Big fast-moving things grab our attention: eagles, wolves, and cougars. But we miss much by overlooking tiny, stationary creatures around us.
The creatures I write about are everywhere—all habitats on all seven continents. And they have been with us since life first emerged from the oceans onto land.
They can lie dormant for over 40 years waiting for one drop of water and they are capable of that most miraculous of life processes: photosynthesis.
They contain no vascular tissue, no roots or leaves or stems, but mosses merit careful attention. On a cool Sunday morning deep in the Whidbey Institute woods twenty of us followed bryologist, Miles Berkey, around for two hours peering at these tiny treasures.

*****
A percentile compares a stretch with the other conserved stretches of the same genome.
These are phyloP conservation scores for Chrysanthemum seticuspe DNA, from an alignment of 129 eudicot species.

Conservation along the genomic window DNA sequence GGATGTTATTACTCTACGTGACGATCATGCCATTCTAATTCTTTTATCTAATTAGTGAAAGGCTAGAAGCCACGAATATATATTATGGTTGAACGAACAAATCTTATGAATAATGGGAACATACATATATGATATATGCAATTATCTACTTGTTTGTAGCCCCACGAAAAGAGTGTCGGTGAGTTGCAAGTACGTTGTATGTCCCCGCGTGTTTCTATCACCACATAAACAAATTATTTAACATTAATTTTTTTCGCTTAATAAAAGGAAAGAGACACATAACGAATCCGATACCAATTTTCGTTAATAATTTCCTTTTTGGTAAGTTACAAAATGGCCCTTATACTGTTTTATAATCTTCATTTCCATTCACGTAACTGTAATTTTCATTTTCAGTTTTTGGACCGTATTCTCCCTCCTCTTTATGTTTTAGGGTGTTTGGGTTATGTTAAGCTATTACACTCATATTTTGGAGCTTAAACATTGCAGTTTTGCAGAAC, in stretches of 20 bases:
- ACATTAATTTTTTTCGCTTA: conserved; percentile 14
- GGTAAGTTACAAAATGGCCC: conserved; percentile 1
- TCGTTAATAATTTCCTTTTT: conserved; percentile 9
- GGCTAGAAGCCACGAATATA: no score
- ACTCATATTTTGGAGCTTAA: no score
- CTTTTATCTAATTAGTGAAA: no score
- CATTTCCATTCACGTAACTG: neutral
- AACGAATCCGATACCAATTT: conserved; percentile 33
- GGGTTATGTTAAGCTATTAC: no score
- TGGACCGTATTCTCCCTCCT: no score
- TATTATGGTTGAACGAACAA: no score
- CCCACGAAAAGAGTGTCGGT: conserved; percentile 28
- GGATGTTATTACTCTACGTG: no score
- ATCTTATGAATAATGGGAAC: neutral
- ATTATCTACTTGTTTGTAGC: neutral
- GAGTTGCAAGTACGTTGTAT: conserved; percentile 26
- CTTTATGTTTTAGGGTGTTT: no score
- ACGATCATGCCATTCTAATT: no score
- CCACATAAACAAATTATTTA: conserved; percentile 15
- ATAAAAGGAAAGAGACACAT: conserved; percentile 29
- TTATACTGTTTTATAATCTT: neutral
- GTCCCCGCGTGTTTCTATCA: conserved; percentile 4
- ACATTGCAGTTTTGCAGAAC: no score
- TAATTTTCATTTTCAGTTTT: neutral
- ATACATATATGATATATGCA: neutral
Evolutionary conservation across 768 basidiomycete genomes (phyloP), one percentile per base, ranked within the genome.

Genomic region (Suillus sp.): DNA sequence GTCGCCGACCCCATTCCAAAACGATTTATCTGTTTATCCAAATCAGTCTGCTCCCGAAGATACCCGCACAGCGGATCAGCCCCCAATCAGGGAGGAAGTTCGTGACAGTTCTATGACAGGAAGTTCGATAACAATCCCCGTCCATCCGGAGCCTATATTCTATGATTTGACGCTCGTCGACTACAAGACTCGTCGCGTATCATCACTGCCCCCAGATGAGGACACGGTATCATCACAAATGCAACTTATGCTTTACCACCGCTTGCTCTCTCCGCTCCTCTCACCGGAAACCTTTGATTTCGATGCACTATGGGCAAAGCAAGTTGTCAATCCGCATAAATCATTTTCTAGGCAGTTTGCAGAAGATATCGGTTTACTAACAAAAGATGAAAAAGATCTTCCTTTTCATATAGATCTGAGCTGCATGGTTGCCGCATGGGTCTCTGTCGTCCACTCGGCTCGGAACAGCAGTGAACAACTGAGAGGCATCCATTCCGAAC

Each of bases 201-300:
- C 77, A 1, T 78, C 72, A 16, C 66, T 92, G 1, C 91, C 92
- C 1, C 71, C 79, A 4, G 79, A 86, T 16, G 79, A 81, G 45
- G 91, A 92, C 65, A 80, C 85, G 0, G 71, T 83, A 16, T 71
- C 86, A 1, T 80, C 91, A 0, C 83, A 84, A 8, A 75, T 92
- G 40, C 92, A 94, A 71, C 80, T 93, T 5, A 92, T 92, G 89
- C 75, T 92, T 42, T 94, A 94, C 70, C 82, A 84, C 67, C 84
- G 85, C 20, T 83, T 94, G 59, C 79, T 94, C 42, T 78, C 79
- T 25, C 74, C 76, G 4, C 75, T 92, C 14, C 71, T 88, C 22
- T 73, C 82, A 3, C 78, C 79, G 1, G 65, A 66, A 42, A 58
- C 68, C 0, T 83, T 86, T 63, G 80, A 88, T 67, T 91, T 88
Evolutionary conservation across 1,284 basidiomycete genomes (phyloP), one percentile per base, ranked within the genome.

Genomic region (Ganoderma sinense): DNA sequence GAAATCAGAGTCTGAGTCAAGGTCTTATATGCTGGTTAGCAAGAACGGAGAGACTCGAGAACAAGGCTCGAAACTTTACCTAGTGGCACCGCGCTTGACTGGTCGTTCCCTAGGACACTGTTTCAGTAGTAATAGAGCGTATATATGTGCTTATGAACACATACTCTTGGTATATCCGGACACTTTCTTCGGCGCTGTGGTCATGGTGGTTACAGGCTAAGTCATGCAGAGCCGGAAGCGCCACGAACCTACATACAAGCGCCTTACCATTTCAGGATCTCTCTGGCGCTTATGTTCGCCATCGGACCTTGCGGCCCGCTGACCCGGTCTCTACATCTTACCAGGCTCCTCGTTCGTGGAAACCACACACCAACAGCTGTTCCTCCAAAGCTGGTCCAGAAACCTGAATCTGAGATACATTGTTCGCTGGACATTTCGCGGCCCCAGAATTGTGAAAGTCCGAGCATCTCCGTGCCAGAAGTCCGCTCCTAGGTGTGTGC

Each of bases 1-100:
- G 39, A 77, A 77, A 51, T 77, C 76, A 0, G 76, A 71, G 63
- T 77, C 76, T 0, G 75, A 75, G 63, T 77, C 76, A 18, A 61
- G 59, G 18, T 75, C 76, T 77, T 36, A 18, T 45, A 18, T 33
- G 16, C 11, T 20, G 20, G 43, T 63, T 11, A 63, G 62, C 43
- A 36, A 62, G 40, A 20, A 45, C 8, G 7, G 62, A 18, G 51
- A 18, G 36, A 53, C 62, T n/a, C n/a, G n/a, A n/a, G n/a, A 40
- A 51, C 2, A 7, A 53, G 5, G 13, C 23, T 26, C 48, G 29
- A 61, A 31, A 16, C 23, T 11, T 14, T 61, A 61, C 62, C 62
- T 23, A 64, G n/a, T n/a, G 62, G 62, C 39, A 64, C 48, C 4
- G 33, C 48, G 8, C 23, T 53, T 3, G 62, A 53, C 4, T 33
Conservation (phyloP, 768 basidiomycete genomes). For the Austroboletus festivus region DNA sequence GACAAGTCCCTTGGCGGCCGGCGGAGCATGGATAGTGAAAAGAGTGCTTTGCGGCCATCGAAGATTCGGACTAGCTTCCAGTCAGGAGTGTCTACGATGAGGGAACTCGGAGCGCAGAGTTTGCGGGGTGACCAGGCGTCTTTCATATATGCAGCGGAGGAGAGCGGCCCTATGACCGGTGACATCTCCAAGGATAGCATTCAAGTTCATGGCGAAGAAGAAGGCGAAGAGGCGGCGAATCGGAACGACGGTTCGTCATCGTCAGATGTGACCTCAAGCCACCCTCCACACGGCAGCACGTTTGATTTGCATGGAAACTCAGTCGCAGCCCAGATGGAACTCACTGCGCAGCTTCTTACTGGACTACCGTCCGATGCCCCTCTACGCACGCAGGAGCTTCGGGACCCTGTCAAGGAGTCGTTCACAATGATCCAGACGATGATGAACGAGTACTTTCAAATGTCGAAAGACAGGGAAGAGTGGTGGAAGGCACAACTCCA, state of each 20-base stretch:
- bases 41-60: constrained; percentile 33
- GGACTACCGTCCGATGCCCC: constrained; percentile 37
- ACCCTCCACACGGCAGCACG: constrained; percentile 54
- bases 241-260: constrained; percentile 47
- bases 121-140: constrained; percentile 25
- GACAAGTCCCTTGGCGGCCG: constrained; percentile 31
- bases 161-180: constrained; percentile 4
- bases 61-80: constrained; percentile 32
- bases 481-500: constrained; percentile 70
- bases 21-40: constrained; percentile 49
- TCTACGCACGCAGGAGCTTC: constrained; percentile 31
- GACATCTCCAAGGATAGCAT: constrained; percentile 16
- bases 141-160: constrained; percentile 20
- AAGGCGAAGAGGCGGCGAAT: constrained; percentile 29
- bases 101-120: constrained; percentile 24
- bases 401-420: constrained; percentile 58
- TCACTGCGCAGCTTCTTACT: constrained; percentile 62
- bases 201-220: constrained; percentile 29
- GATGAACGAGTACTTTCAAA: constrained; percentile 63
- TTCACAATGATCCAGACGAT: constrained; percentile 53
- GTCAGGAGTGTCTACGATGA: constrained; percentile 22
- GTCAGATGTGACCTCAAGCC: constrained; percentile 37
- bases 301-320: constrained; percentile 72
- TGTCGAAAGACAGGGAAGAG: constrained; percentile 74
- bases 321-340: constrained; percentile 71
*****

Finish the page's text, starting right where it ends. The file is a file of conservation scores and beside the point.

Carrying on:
From Berkey’s website: http://www.knowingmoss.com we get a definition of mosses: “The small little green fuzzy stuff that grows on logs, rocks, in our lawns and on our roofs. This term can accidentally incorporate such things as lichens, algae, and other small vascular plants. . . The taxonomic name for moss is bryophyte, which when used, carries a greater accuracy, pertaining to all non-vascular land plants.”
The trip was sponsored by our local Whidbey Camano Land Trust, http://www.wclt.org, a remarkable organization that helps those of us living on the island preserve unique habitats through donations and work parties. And on days like this, they offer us an opportunity to gain a deeper understanding of where we live.
Without further words, I share my enthusiasm through photos. One photo in particular is noteworthy—the final one. It was taken by my friend Whidbey Institute fellow, Larry Daloz, a fine bryologist in his own right.